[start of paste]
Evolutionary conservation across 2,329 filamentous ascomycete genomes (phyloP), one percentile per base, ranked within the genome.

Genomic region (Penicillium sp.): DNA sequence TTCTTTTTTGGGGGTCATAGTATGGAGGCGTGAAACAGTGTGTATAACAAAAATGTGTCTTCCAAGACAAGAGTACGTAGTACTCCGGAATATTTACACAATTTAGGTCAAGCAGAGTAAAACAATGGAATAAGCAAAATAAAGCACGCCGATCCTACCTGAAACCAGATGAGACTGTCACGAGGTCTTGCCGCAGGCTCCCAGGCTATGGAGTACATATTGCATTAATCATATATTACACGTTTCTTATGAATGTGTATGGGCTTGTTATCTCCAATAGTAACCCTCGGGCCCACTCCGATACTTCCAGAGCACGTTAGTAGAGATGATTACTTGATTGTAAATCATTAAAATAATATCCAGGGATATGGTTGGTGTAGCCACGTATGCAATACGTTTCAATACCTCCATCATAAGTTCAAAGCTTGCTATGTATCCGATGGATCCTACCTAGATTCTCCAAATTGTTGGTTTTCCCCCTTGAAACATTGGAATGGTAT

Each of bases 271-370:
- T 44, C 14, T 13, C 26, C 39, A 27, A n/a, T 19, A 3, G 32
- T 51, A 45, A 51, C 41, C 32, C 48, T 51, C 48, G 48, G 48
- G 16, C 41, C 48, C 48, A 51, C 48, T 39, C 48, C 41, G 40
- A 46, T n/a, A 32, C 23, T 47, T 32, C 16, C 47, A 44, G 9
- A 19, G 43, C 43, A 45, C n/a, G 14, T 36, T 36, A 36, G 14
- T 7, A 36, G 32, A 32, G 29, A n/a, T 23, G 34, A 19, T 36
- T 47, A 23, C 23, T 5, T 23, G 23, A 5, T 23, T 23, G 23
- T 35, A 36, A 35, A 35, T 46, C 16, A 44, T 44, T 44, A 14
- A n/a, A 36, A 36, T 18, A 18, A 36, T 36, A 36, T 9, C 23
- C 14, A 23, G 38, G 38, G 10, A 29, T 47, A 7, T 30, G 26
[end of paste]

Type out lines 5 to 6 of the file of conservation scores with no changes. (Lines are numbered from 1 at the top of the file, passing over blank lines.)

- T 51, A 45, A 51, C 41, C 32, C 48, T 51, C 48, G 48, G 48
- G 16, C 41, C 48, C 48, A 51, C 48, T 39, C 48, C 41, G 40